What's the Difference Between a DWI vs. DUI?

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DWI and DUI are different terms for intoxicated driving charges, either by drunk driving or driving while high. In many states, DUI and DWI are used interchangeably to describe the same act of getting behind the wheel while under the influence.

However, in states such as Texas, Maryland and Arkansas, DWI and DUI denote different levels of impaired driving, one often more serious than the other. Three Midwestern states use the term OWI. New York has both DWI and DWAI (driving while ability impaired).

What is a DUI and DWI?

DWI and DUI both have a similar meaning. Both are terms for the crime of drunk driving or driving under the influence of drugs. DUI stands for "driving under the influence," while DWI stands for "driving while impaired" or "driving while intoxicated."

Whether you are impaired enough to warrant a DUI or DWI charge is typically determined by your blood alcohol concentration (BAC). States are allowed to set their own standards, but in most of the country, you will be charged with a DUI for a BAC of 0.08 or greater. If you are caught driving with that level of alcohol in your system, you will almost assuredly be arrested and face a range of punishments from fines to jail time.

In some cases, you do not have to be driving a car to get a DUI or DWI. Authorities also do not always have to prove a 0.08 BAC in all cases. A few situations that can lead to a DUI or DWI:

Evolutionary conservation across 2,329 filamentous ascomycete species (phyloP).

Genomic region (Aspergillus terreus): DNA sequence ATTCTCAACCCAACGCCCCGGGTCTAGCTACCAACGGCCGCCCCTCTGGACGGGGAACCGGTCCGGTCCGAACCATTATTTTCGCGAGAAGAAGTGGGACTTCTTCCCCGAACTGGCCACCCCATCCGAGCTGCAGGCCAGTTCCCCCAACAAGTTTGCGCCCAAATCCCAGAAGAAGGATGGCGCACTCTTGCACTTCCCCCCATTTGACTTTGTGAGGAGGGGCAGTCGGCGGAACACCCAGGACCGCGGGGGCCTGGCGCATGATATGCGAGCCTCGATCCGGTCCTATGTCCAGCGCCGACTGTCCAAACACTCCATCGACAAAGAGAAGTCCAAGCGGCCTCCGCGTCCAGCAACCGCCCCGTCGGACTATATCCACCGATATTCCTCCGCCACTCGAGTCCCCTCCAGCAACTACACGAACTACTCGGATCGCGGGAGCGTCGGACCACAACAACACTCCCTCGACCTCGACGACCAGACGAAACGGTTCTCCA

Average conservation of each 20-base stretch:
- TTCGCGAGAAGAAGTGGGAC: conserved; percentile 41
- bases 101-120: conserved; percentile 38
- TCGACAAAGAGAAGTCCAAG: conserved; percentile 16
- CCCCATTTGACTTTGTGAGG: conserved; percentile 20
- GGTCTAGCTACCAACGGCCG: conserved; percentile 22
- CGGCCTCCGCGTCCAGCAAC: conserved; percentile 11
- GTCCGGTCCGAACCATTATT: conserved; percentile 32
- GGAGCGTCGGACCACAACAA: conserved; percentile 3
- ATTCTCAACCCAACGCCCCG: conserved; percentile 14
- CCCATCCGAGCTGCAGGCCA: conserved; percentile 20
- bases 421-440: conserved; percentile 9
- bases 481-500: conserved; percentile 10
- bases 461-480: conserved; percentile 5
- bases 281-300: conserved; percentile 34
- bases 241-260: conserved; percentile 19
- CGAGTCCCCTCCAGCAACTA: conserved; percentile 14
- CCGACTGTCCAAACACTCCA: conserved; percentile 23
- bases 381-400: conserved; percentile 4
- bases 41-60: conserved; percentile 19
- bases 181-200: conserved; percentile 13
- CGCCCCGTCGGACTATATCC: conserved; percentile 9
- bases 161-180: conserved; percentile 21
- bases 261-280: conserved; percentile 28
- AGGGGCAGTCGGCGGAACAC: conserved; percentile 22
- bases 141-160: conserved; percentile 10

• Being intoxicated behind the wheel of a parked vehicle or one that isn't on.
  • Operating a boat or bicycle while intoxicated.
  • Showing signs of impairment, even if your BAC is less than 0.08.

DWI vs. DUI: What is the difference?

The difference between a DUI and DWI varies by state. In 38 states, there is only one charge for drunk driving, although the charge can have different names depending on the jurisdiction. Colloquially, the terms DUI and DWI are often used interchangeably.

Nine states make notable distinctions between the meaning of the two terms. Most often, a DUI refers to driving at or above the 0.08 legal alcohol limit, while DWI includes levels of impairment that are less measurable and may carry less harsh punishments. However, that is not always the case.

One state makes a mostly minor distinction between DWI and DUI. Two other states use a different term to describe two levels of charges.

Which states have different DUI and DWI laws?

In the nine states with notable differences in how DUIs and DWIs are treated, a few elements play into which one an intoxicated driver may face. In most cases, age or being close to the 0.08 limit are key factors.

Greater penalties?
ArizonaImpairment must be shown, but BAC can be lower than 0.08Driving with a BAC at or above 0.08The same
ArkansasDrivers under age 21 with BAC between 0.02 and 0.08Driving with a BAC at or above 0.08DWI
MarylandDriving with a BAC at or above 0.08Driving with a BAC between 0.07 and 0.08, showing signs of impairmentDUI
MinnesotaOnly impairment must be shownDriving with a BAC at or above 0.08The same
OklahomaDriving with a BAC at or above 0.08BAC of 0.06 or 0.07, must prove impairmentDUI
Rhode IslandDriving with a BAC at or above 0.08For a driver under age 21, a civil offenseDUI
TennesseeDriving with a BAC at or above 0.08A lesser charge for those under age 21, though drivers ages 18 to 20 can get DUIsDUI
TexasFor drivers under age 21 with any alcohol in their systemDriving with a BAC at or above 0.08DWI